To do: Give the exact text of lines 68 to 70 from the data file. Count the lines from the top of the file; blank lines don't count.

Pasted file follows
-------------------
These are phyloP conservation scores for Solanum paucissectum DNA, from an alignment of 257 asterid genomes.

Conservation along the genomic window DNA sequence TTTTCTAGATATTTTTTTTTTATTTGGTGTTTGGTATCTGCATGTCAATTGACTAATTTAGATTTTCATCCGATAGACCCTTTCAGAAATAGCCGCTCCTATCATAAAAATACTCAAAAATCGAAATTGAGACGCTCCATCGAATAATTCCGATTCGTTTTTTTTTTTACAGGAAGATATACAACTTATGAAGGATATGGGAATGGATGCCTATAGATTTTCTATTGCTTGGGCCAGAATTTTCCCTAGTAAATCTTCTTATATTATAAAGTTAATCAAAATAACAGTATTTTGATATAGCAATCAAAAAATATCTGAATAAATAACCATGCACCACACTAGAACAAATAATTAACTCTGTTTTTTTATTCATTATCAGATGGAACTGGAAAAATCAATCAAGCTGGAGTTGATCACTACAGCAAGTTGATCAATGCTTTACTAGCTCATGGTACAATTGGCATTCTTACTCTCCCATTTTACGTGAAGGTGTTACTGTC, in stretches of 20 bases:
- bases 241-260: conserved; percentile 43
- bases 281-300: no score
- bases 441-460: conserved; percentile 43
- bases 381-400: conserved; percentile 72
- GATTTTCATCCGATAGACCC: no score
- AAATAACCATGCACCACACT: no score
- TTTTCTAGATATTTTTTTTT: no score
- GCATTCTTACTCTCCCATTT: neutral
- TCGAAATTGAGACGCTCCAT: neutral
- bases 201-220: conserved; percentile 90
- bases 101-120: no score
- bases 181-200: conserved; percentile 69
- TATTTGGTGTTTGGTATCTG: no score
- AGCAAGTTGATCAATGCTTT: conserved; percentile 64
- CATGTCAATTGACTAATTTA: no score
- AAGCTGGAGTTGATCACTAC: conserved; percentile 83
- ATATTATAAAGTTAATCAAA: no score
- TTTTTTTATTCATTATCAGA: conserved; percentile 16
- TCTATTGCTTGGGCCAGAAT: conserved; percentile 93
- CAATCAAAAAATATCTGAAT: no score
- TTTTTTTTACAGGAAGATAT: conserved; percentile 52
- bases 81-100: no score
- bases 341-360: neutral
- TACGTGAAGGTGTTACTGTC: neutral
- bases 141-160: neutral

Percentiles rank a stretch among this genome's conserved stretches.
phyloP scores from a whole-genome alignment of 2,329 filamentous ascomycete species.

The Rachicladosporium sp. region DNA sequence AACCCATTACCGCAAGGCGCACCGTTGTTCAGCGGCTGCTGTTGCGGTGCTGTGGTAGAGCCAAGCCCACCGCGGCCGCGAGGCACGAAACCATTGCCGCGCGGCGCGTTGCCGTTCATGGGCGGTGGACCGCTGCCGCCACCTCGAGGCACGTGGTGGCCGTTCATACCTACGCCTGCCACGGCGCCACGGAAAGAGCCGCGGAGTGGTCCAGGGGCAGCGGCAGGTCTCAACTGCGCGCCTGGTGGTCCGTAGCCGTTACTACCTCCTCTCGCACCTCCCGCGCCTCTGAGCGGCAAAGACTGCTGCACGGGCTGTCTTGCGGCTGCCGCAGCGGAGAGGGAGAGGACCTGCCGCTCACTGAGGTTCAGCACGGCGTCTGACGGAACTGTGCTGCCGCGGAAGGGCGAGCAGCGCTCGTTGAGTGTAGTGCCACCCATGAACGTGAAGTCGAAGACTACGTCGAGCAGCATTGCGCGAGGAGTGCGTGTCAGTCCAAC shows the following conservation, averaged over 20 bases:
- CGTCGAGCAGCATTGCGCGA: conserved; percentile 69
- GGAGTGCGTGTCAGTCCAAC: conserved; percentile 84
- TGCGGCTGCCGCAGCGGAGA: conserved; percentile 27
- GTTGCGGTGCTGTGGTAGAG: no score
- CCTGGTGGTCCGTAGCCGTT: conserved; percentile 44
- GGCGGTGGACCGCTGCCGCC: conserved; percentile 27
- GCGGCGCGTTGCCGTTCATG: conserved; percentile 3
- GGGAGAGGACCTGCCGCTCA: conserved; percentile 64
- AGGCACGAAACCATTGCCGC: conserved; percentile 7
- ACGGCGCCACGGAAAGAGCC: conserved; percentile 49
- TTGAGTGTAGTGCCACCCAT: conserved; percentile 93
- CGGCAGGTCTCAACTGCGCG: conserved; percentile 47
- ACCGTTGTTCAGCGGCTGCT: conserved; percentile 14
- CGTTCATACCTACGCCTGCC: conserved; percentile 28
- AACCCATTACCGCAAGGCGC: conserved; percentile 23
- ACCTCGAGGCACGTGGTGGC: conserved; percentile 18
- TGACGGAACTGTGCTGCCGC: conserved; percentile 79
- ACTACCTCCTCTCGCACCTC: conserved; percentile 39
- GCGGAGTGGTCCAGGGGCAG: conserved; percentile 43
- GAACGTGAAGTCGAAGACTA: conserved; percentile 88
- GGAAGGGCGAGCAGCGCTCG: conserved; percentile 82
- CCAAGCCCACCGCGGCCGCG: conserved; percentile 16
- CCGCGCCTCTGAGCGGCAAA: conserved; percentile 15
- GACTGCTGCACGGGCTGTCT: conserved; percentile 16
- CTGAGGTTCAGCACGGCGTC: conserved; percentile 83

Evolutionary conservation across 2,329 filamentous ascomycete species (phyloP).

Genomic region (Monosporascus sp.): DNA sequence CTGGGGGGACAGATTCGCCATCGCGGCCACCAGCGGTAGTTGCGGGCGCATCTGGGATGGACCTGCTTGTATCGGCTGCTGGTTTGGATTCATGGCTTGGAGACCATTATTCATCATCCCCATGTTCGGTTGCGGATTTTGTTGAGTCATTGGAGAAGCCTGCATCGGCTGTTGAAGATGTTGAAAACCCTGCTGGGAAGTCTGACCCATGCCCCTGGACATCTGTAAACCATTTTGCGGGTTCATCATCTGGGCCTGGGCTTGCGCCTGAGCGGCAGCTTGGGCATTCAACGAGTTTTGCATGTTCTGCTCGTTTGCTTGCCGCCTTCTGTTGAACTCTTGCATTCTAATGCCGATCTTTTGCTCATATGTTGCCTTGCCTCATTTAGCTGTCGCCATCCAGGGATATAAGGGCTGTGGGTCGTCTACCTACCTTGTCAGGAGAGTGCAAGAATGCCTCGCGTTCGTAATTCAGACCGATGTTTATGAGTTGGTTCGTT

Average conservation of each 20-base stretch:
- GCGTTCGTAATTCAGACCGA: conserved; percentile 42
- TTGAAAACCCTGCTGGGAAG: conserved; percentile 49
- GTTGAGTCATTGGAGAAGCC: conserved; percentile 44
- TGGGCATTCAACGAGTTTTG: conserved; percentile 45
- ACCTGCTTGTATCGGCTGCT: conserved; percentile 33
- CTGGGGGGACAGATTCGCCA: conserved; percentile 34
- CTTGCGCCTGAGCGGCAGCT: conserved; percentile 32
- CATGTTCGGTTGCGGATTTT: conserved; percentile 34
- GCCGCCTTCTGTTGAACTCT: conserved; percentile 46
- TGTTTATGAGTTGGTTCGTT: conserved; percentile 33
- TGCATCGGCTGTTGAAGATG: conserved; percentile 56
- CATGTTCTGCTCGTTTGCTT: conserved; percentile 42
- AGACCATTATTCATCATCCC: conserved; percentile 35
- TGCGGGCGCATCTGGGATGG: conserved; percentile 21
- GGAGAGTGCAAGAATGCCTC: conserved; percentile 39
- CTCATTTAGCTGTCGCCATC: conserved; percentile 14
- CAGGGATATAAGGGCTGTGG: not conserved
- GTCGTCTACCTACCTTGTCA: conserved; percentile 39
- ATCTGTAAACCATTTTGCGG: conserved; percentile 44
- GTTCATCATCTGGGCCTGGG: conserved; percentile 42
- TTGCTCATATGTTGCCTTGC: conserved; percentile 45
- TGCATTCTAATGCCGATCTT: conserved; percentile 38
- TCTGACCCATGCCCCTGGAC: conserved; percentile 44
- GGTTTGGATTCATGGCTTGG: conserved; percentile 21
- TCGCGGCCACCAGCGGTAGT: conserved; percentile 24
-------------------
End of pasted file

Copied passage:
- TGTTTATGAGTTGGTTCGTT: conserved; percentile 33
- TGCATCGGCTGTTGAAGATG: conserved; percentile 56
- CATGTTCTGCTCGTTTGCTT: conserved; percentile 42